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Remarkable Women

These Kirklanders are doing amazing things, in the local community and beyond.

Have you ever thought about leading a nonprofit organization? Or running a marathon (or FIFTY)? How about writing a book? Read on to hear from phenomenal local women who have done these very things. You may be in awe of their accomplishments, or you may be inspired to take on your next big thing!

Patricia Charles-Heathers, Ph.D., MPA 

Chief Operating Officer - Friends of Youth

Born and raised on the islands of Trinidad and Tobago, my father worked in law

enforcement and my mom was a stay-at-home mom and seamstress. I was raised with

the message that I could do and be anything I wanted if I applied myself.

What led you to work with youth in the nonprofit space? 

I have a passion for making life better for others. Local non-profit agencies play an integral role in ensuring the health and vibrancy of communities by providing easy access to services. Youth are our future and need to be supported and empowered so our future is brighter.

Describe your approach to leadership.

Relationship focused, strength-based and value-based. This entails hiring people for their expertise, ensuring they align with the mission, vision, and values of the organization. I’m a hands-on leader, always willing to roll up my sleeves

and get involved where needed.

Any advice for women aspiring to nonprofit leadership roles? 

Gain experience in a variety of settings to obtain a rounded approach to organizational

work. Know your values, seek out organizations that are in sync with your values, and

never compromise them. Know who you are, your priorities, and be solution focused and not crisis focused.

Jaya Ramesh, MA LMHC

A psychotherapist, she co-wrote the recently released book, Parenting at the Intersections: Raising Neurodivergent Children of Color

As a seasoned facilitator she provides support groups for parents and families and supports organizations in building anti-oppressive culture. Jaya is married with two kids and an aussiedoodle.

What inspired you to write this book?

When my child was diagnosed with ADHD, I looked to books and resources for support but found they did not address our experiences as a family with intersectional identities. The advice was not necessarily unhelpful but something about them left me unsatisfied. I did not feel seen in the complexities of our experiences as immigrant, Indian, neurodivergent parents in these resources. 

What do you hope that readers of your book come away with? 

We want parents at the intersections to know that:

- Parenting amidst systems of oppression is a Herculean task.

- You and your children matter and deserve goodness.

- You know how to love your child well.

- You are not alone in raising your child/ren, even if it may feel that way. There is a community out there who sees and gets your experience. You deserve that support.

- We invite parents into a Parenting Love Ethic which starts with treating ourselves with gentle care so we can extend the same to our children.

Priya Saaral, LICSW, RPT-S

Mother and play therapist, she co-wrote the recently released book, Parenting at the Intersections: Raising Neurodivergent Children of Color

Priya feels lucky to live and run her practice ‘Play It  Out!’ in Kirkland where she specializes in supporting the emotional wellbeing of neurodivergent and BIPOC children and parents.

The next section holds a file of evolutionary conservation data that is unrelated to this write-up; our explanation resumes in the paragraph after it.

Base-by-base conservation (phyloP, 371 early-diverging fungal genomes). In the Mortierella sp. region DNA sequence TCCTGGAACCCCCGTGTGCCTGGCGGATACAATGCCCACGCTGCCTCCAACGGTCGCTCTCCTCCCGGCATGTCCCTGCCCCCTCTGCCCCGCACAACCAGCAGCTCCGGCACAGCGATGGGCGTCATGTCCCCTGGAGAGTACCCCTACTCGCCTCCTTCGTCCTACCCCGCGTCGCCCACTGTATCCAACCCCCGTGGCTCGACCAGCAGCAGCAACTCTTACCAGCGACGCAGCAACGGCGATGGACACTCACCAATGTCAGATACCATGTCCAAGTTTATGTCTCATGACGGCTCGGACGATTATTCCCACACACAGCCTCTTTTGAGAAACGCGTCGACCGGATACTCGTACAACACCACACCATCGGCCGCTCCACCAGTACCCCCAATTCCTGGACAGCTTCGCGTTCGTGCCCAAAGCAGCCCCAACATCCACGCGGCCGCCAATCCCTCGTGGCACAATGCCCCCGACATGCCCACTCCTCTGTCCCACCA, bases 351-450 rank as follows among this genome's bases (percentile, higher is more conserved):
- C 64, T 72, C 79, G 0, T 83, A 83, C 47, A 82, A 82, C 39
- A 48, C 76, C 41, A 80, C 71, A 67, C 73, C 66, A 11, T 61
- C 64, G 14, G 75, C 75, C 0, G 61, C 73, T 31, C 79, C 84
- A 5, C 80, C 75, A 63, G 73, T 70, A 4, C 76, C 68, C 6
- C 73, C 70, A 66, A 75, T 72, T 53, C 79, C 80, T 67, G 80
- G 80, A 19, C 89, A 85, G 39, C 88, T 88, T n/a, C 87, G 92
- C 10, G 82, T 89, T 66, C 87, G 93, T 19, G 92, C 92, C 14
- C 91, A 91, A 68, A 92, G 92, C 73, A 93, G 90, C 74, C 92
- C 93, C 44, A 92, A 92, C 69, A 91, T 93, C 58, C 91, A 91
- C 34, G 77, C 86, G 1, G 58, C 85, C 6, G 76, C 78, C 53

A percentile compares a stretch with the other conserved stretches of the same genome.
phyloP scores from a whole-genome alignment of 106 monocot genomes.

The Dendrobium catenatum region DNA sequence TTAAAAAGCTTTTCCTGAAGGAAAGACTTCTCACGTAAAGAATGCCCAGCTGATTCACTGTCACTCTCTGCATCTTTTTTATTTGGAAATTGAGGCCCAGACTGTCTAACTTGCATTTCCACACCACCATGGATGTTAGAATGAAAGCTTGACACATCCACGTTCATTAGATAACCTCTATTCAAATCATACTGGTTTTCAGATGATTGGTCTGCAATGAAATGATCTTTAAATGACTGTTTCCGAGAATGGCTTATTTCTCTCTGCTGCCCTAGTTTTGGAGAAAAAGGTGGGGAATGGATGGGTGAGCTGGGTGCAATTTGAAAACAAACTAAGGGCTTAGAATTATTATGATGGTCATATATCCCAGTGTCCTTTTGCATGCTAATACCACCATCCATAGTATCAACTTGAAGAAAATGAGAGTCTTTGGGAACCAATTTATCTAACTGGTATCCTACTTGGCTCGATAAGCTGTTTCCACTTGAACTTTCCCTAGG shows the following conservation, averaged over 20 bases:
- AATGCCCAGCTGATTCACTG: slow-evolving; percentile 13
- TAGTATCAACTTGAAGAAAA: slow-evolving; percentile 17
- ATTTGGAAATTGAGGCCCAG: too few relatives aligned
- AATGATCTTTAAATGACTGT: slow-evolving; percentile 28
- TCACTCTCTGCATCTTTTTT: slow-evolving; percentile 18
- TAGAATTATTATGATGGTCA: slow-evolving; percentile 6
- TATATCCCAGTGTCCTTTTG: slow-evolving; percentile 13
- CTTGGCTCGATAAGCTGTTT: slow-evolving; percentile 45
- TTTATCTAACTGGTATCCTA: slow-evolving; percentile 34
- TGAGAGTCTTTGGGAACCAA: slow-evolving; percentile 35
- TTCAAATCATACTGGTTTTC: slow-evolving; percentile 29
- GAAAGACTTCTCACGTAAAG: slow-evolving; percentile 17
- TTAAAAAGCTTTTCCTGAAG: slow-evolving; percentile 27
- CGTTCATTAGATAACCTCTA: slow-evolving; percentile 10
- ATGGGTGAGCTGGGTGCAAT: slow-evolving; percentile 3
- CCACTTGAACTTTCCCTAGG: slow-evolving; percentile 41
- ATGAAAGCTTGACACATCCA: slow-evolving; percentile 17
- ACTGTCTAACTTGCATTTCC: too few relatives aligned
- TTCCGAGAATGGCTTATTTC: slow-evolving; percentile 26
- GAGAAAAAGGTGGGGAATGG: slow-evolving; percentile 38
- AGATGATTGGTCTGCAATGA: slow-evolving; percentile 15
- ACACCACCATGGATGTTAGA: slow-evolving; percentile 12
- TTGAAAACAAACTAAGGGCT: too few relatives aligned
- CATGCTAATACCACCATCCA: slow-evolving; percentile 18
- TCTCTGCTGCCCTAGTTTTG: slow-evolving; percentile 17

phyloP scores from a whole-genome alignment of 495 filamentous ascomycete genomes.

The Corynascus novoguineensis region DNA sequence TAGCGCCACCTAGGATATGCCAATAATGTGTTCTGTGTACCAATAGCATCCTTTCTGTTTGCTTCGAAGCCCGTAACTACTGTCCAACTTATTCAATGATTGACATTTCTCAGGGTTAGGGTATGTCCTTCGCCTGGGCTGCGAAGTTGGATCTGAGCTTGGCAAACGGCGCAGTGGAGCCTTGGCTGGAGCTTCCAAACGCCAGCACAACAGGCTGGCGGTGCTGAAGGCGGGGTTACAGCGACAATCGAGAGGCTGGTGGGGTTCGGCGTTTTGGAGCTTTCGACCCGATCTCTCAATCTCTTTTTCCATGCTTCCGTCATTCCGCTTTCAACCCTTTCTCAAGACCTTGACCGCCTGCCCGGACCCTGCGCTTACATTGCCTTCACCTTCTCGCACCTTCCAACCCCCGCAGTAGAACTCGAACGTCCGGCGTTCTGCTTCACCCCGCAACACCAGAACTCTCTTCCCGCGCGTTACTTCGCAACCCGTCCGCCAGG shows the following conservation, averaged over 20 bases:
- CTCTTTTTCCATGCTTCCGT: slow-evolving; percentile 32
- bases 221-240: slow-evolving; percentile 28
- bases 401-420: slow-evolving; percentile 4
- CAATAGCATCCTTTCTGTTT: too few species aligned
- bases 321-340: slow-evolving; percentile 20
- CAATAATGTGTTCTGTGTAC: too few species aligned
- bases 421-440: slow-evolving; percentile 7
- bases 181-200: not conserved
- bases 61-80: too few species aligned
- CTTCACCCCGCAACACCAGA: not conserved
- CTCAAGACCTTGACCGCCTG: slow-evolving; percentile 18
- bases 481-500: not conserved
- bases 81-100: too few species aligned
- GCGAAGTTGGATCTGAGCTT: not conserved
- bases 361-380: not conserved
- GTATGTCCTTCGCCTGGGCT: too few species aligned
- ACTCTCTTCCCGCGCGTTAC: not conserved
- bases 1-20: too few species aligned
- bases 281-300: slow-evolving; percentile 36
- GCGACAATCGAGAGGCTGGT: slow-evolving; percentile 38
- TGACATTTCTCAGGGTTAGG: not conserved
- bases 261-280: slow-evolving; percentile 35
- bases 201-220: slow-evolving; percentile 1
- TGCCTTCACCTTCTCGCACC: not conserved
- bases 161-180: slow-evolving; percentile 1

What inspired you to write this book?

I was once a child at the intersection when there wasn’t much science and awareness about neurodivergence, and I struggled as a misfit within external systems that accepted only one version of a child: Well-behaved, obedient, and excelling. My parents being first generation immigrants were pressured to value this single version prized by society, and the pressure affected me. Writing this book was like writing a love letter to my younger self, assuring her that her struggles were valid. 

What do you hope that readers of your book come away with? 

We want non-BIPOC/ND parents and professionals reading to know:

-  You have immense opportunity and power to make this world an affirming place for children and parents at the intersections.

- Even with good intentions, you can unknowingly create harm. Treat yourself with gentleness and compassion as you navigate mistakes - they will happen!

- Know and trust that all parents - especially those at the intersections - know their children best and have the wisdom within for solutions.

Jennifer Schauer

45-year-old mom, wife, and Nurse Practitioner who achieved her goal of running 50 marathons - one in each state

I started running long distances in middle school in Ohio, and my high school nickname was "Machine," because I never got tired.

What inspired you to set such an audacious goal? 

Post-high school, I trained for the Columbus Marathon to keep running without the demands of being on a team. I did quite well and LOVED it. The following year, I did Columbus again and qualified for the Boston Marathon. In Boston I saw a few “50 State Marathon” t-shirts; I've always loved traveling, so combining my two passions and visiting every state while staying fit was the perfect goal. Running a marathon is an amazing way to see a city! 

You accomplished your goal this March in Hawaii, how do you feel? 

It’s surreal. It has been part of my life for 33 years - it’s just what I do. It’s CRAZY and AMAZING! There are a few more marathons I’d like to do, but I’m excited about focusing on some new fitness goals. 

I have so many emotions: Nostalgia, relief, happiness, grateful, blessed, accomplished, and excitement for what is next. After a goal that big, there’s got to be something new to focus on.

  • Schauer after her final race in Hawaii. Photo: David Moya
  • Photo: Maxine Tu Yip
  • Photo: Maxine Tu Yip
  • Photo: Maxine Tu Yip
  • Photo: Brad Curran Creative